Multi-Band Rectangular Patch End-Fire Antenna Array
Liza M. Resley, Heather H. Song
DOI: 10.4236/jemaa.2013.52010   PDF    HTML   XML   7,521 Downloads   11,318 Views   Citations


A novel multi-band end-fire antenna array was designed, fabricated, and characterized. Analytical calculations were carried out to determine the critical antenna dimensions and the design was optimized using a 3D electromagnetic finite-element solver. The measured results were in good agreement with the designed results. The proposed antenna array exhibits multi-band capabilities which can be potentially used for applications that require a multi-band end-fire radiation pattern.

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L. Resley and H. Song, "Multi-Band Rectangular Patch End-Fire Antenna Array," Journal of Electromagnetic Analysis and Applications, Vol. 5 No. 2, 2013, pp. 63-66. doi: 10.4236/jemaa.2013.52010.

1. Introduction

Traditional base stations employ omnidirectional antennas where the transmit power is equally radiated in all directions. The equal distribution leads to a portion of the power being transmitted throughout the cell but not received by the user. This wasted power then becomes forward link interference to other base stations or users in other cells. Similarly, each new user added to a cell increases the interference and noise levels on the reverse link. This results in a reduction in the signal-to-noise ratio, which in turn degrades the performance of the detection and demodulation operations. One way to address this problem is in the design of the antenna having multiband end-fire properties with sectorized radiation patterns (wide beamwidths) and high gain (above 5 dBi) in order to create a high front-to-load ratio and alleviate propagation loss effects.

In order to respond to the above need, a novel end-fire antenna array has been investigated using microstrip antenna theory. The microstrip patch antenna was first introduced by Munson in a symposium paper in 1972 [1], which was followed by a journal paper in 1974 [2]. These papers discussed both the wraparound microstrip antenna and the rectangular patch antenna. Since then a plethora of research activity in this area of antenna design began to introduce similar configurations in articles and books, including the microstrip Yagi-Uda array, the microstrip traveling-wave antenna, and the end-fire microstrip log periodic array [3-5]. Microstrip antennas have several well-known advantages over other antenna structures, including their low profile, small size, lightweight, low manufacturing cost, high efficiency, an easy method of fabrication and installation, and compatibility with microwave monolithic integrated circuits (MMICs) and optoelectronic integrated circuits (OEICs) technologies. Because of these merits, various forms of the microstrip patch antenna have been utilized in many applications such as in mobile communication base stations, spaceborne satellite communication systems, and mobile communication handset devices [6].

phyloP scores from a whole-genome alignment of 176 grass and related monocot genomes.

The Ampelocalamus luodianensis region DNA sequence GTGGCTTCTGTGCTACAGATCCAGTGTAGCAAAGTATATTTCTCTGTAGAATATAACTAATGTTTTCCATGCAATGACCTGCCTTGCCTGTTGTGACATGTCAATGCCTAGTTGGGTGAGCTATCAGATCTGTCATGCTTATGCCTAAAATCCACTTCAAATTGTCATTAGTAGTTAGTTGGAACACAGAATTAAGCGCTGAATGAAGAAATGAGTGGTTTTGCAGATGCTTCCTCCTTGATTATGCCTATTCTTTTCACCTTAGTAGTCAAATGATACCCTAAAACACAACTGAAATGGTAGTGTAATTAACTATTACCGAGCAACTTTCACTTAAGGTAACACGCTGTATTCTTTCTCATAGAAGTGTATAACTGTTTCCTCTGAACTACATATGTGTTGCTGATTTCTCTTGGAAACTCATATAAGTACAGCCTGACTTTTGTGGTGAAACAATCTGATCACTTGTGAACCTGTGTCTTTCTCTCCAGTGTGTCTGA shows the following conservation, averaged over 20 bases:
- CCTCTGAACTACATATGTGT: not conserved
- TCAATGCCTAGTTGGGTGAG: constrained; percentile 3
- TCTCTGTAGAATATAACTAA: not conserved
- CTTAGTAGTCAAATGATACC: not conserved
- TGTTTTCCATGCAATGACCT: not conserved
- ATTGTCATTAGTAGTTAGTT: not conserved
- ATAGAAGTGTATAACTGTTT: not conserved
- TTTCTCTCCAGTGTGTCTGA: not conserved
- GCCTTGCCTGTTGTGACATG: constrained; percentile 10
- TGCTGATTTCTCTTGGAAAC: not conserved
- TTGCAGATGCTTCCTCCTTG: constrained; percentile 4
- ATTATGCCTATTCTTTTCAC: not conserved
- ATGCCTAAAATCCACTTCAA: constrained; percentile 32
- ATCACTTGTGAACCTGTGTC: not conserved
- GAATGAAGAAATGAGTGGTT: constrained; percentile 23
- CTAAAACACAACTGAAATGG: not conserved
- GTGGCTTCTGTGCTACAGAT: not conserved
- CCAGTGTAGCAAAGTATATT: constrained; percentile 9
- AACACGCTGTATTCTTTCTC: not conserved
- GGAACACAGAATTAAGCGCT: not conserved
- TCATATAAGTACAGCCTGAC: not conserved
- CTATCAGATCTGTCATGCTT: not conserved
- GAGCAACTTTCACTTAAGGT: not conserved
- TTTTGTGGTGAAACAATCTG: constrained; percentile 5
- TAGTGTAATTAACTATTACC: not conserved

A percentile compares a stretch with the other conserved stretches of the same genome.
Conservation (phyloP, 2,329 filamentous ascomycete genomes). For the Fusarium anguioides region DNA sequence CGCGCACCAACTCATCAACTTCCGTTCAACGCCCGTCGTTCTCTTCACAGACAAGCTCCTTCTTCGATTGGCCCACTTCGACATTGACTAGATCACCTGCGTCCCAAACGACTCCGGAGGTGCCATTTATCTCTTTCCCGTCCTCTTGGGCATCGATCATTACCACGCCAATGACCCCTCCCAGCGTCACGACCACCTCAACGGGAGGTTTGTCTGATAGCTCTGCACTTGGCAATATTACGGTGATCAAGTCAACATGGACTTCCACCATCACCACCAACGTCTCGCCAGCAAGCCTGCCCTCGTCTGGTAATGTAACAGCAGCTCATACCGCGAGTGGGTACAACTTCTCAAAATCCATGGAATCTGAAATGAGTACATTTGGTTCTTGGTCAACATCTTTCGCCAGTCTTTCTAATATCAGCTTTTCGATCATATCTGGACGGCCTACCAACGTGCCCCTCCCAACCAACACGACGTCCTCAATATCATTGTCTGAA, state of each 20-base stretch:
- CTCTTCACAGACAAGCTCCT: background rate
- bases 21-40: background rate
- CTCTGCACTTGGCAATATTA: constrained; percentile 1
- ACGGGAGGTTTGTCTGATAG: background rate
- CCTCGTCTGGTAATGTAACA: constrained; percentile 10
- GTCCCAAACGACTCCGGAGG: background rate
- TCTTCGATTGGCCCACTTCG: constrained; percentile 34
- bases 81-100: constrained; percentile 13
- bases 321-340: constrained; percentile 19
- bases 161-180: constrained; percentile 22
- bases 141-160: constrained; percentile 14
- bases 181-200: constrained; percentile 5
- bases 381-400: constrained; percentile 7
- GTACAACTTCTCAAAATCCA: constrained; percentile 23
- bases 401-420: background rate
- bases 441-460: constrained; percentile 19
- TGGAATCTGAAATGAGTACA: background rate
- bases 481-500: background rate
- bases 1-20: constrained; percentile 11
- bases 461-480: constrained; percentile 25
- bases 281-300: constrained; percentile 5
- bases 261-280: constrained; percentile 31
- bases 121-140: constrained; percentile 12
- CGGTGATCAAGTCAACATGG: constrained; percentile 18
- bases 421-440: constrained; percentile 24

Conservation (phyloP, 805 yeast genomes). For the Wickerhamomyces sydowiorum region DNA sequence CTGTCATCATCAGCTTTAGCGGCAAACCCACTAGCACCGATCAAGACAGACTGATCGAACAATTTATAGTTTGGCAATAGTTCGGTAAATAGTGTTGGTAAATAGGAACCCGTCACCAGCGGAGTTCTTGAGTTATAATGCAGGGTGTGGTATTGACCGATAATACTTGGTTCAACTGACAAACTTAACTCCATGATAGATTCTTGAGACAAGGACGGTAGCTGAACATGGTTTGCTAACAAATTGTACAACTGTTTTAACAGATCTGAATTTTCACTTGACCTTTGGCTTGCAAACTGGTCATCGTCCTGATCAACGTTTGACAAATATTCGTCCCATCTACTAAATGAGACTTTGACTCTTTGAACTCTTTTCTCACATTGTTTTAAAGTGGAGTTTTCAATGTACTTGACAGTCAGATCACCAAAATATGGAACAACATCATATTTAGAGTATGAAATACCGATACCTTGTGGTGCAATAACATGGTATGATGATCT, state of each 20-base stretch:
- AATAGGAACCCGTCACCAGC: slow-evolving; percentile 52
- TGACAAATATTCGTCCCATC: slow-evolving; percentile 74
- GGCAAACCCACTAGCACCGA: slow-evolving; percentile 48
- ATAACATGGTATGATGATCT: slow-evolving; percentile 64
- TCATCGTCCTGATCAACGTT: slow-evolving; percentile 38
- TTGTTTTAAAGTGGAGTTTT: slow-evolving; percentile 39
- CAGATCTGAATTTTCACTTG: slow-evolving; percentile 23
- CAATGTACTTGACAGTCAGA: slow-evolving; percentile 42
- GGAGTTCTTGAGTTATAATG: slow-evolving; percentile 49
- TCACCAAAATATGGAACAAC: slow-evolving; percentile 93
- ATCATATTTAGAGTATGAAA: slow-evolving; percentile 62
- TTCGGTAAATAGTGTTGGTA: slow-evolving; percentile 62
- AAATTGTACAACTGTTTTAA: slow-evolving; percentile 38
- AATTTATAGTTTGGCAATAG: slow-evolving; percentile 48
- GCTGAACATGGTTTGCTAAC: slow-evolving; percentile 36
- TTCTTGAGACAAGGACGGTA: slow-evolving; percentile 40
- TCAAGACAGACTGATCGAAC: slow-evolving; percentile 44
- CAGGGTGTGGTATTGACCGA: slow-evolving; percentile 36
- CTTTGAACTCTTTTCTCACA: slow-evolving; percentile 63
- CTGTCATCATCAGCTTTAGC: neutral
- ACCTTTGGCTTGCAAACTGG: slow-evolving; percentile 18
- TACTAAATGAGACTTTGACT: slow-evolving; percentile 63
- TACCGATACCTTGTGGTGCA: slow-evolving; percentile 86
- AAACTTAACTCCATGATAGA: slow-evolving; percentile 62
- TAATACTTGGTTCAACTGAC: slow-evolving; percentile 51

The rectangular patch end-fire array antenna consists of a half-wavelength by 0.12-wavelength microstrip elements printed on the top substrate layer and connected to a quarter wavelength microstrip corporate feed-line. The ground plane is printed on the bottom substrate. This avoids using a half-wavelength balun, thereby simplifying the antenna geometry. The multi-band behavior is obtained when TM modes can be excited simultaneously. By properly selecting the location of the corporate feed line and optimizing the element width, the antenna can resonant at multiple frequencies [7]. End-fire operation is established by creating a phase difference between the elements at fixed element distances and by the corporate feed network. The desired element phase shifts are then accomplished by the mutual coupling effects. For printed microstrip elements, the mutual coupling can be calculated using practical microstrip antenna theory, thus enabling the analysis of a rectangular patch end-fire array antenna.